Phosphorescent: Muchacho

Phosphorescent: Muchacho

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Phosphorescent

Album: Muchacho
Label: Dead Oceans
A-

Phosphorescent

Album: Muchacho
Label: Dead Oceans

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Phosphorescent’s sole proprietor, Matthew Houck, begins his sixth proper full-length album, Muchacho, with a bit of a fake-out. The ethereal album-opener, “Sun, Arise! (An Invocation, An Introduction)”—with its multi-layered harmonized vocals and burbling, bubbling keyboards bordering on space-age—indicates that perhaps Houck is feeling a little Fleet Foxy this time out. Or perhaps he’s hoping to revisit his 2007 effort, Pride, an album whose songs Oxford American aptly described as sounding as if they were being “backed up by choirs of miserable ghosts, the percussion often knocking and rattling like stuff shifting around in a room at night.”

Phosphorescent’s next album, 2010’s Here’s To Taking It Easy, was his breakout, and Muchacho is about as opposite of that title as a follow-up can get. A companion title to describe Muchacho might be Here’s To Taking The Hits As They Come. Muchacho is also Houck’s most accomplished release to date—his most heartrending and life-affirming, equal parts lost-love devastation and hip-swaying, horn-led exultation.

Well, maybe not equal parts. “Song For Zula” is a mournful beast of burden, Houck’s lyrics stealing the show from the string section and bass-as-heartbeat supporting actors. “I will not open myself up this way again,” he sings at one point, before laying it all out at song’s end: “So some say love is a burning thing / that it makes a fiery ring / Oh, but I know love as a caging thing / just a killer come to call from some awful dream.”

Elsewhere, “Terror In The Canyons (The Wounded Master)” employs a piano-and-pedal-steel country shuffle as the new foil for Houck’s world-weary warble. Not one for missed opportunities, he sings, “But now you’re telling me my heart’s sick / And I’m telling you I know / And you’re telling me you’re leaving / And I’m telling you to go.” Houck is usually pretty reticent about explaining his lyrics, but when describing the sounds that eventually became Muchacho for Spin, he admits, “My life, to be honest, sort of fell apart.”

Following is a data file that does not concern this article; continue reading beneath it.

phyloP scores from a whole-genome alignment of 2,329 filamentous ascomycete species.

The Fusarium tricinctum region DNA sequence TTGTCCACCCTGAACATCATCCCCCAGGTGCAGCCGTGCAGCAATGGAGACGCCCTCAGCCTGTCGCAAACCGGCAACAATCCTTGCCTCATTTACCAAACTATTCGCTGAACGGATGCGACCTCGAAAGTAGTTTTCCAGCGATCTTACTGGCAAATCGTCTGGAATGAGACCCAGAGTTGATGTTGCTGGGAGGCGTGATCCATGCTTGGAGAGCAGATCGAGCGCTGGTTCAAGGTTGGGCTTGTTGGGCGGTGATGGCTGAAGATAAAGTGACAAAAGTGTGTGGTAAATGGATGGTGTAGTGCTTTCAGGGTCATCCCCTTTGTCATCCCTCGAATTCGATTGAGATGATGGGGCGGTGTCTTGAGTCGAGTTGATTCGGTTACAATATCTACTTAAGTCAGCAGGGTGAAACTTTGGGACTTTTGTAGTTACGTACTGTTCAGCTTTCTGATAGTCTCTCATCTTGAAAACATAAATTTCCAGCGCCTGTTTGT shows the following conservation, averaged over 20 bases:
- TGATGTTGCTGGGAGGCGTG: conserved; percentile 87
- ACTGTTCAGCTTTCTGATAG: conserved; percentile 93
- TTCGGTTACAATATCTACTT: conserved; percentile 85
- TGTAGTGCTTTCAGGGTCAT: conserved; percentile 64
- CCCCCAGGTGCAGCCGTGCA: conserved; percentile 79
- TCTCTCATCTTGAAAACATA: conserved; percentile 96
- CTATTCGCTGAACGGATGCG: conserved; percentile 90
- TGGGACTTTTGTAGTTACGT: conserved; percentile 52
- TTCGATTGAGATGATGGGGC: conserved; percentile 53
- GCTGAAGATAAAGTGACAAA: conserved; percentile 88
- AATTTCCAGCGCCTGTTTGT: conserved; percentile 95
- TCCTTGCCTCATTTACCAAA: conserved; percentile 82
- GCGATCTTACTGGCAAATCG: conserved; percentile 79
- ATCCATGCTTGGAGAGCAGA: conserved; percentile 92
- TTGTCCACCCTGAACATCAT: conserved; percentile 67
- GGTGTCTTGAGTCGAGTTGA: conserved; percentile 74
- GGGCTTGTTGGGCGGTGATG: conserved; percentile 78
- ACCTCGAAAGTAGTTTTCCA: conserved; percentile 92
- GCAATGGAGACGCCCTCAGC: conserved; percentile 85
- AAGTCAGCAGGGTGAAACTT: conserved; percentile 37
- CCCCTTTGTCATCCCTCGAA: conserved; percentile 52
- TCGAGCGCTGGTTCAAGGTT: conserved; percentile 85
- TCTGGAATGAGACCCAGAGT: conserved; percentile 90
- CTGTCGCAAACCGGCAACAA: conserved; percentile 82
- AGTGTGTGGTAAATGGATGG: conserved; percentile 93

While all of Muchacho isn’t a wrist-slitting affair, it is, apparently, the sound of a man dealing with the consistent and consistently frustrating ups and downs of life. “The Quotidian Beasts” plays out like the spiritual brethren of Songs: Ohia’s “Almost Was Good Enough.” And on “Muchacho’s Tune,” when Houck sings “I’ve been fucked up / and I’ve been a fool” over a marching bass, spare strums, mournful pedal steel, and noncommittal piano, it’s as if the arrangement agrees that shit got pretty real back there. Yet when the horns step in to lead the way, everyone must move on if they’re to accomplish anything. Houck admitted as much when he explains, “A lot of this record is about getting something of what you want and still having your ass handed to you by the world. Like, ‘That’s how it is, muchacho. Handle it.’”

Handling it isn’t a simple proposition, of course, and the eight songs following “Sun, Arise!” sound nothing like their introducer as they work through a rather exhausting set of emotions. Unsurprising, then, is album-ending sister song, “Sun’s Arising (A Koan, An Exit),” which also has little in common with those eight songs sandwiched in between. The bookends wipe the mind clean in preparation, then cleanse the palate in conclusion. They’re necessary and refreshing, much like moving on.

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